Calcutta man develops worldÂ’s strongest back

Pictured here by the AP, carrying his 11-month-old grandson to the hospital. The 48 pound boy consumes five liters of milk and one kilogram of rice-flour every day, and is believed to suffer from a rare hormonal disorder.

21 thoughts on “Calcutta man develops worldÂ’s strongest back

  1. AMMMAAAAA, PAKORA!!!!!

    I couldn’t resist the Bombay to Goa reference. Just couldn’t.

  2. “I should probably leave this to MD, but the rare hormonal disorder sounds like congenital leptin deficiency to me. Yikes.”

    Wow- I think theres only been something like two people in the world who are actually leptin deficient. But it sure seems like he might be one of them.

  3. wow.

    sorry to be the unfunny guy in the party, but when did we decide that its cool and acceptable to make fun of small kids with genetic disorders?

  4. Okay, now I’m going full-on nerd, but what’s interesting about the two cases of congenital leptin deficiency Sonia is referring to (via Nature) is the following:

    It should be pointed out that the control subjects in these studies were Caucasians from the UK, whereas the probands and their family members are all of Pakistani descent.

    The plot thickens…

  5. Well the good news is that if is indeed icongential leptin deficiency then there is a treatment. Recombinant leptin therapy has proven to work in the past.

  6. I hope they can find a way to regulate the baby’s hormones. On a sidenote, I noticed he’s not wearing any underwear. Now if my kid was drinking 5 liters of milk, i’d make sure there was some type of barrier between my head and his urinator.

  7. sorry to be the unfunny guy in the party, but when did we decide that its cool and acceptable to make fun of small kids with genetic disorders?

    When we decided it was a juvenile and, for now, mostly harmless way of letting off some steam and backhandedly expressing our sympathetic unhappiness for this child.

  8. he’s ADORABLE!!!

    but then my concern for his health wins out and I panic…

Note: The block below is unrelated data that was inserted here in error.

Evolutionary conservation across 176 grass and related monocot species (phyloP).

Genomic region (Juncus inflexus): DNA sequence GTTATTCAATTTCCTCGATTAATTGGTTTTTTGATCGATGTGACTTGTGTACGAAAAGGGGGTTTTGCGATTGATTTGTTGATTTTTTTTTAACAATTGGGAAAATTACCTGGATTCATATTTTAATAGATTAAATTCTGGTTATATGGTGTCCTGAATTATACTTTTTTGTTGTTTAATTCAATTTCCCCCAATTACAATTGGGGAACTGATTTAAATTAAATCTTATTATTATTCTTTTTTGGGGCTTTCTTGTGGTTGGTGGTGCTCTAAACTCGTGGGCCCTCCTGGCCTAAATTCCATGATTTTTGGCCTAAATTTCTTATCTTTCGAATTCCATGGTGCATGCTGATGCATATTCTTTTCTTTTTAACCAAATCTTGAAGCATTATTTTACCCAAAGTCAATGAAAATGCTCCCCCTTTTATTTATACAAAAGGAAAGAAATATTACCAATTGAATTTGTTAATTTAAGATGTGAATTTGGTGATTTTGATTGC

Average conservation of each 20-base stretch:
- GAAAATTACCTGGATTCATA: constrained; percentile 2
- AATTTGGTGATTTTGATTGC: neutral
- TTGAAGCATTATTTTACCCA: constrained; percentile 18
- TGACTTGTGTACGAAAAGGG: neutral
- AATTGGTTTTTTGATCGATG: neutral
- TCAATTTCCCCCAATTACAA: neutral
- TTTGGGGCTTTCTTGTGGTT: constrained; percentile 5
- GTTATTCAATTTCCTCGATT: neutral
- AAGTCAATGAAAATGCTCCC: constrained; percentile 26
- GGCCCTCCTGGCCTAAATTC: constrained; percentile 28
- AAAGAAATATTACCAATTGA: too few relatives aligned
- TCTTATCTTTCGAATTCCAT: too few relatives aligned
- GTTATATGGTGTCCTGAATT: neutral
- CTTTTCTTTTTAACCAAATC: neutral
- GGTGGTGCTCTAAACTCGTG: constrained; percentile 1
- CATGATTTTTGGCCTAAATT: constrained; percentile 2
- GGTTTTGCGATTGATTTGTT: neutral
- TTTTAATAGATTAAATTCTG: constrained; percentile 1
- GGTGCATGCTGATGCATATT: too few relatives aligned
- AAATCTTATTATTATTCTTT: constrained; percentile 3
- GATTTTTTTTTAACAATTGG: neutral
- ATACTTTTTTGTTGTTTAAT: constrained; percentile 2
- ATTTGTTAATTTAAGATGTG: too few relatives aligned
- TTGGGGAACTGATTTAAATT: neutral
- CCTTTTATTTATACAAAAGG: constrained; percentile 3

9. consumes five liters of milk and one kilogram of rice-flour every day

    He’s welcome in Wisconsin any day.

    What a cutie! I love fat babies, too.

  10. brimful

    MD is a pathologist and has very little contact with Pediatrics or pediatric pathology and hasn’t a clue unless she does a little cracking open of the books :)

    Hormonal problem? But why is this child taking in so much milk and rice? Wouldn’t any child eating that much a day at that age be, well, zaftig? Those are adult amounts of calories, no? Why are they feeding this child this much? Surely at this age you can control how much he/she eats? I know of syndromes where children eat everything around them, but that doesn’t seem likely……

    Dunno, will get back to you.

  11. Tough to tell from a picture, so take this with a grain of salt, but are those shiny patches, stretch marks? Under the arm…..

  12. MD, :) I know you’re a pathologist- that was just my silly way of pointing out that I am not an MD (of any kind whatsoever) and am talking out of pure speculation.

    I did once work on research connected to leptin deficiency though, and based on that, I’ll just comment that kids that have this disorder are unable to control their appetite. So, unless his parents are really doting on him excessively, he may actually be demanding the inordinate amounts of food.

  13. Brimful:

    im curious what kind of research did you do with leptin deficiency? I forwarded the article to a friend of mine who works for one of the researchers that discovered letpin/leptin receptor and said there are a host of other hormones that can cause such obesity. Hard to tell without any other info.

  14. Sonia, without getting too off-topic (actually, I’m already guilty as charged), I worked on developing inhibitors and agonists for some of the downstream receptors of leptin. E-mail if you want more nerdery! ;)

  15. How fascinating, sonia and brimful. The things you learn on the internets….

    So if these children demand inordinate amounts of food, do you treat them by restricting it or by appetite suppressants? Are there ways to treat this deficiency? I guess you are working on it, good researcher that you are.

    My ability to do basis science research is very limited: I simply cannot do bench work. Respect the heck out of those of you who can….

  16. Hey MD:

    You treat it with recombinant leptin therapy. Basically just give the kid some leptin. Its worked in the past.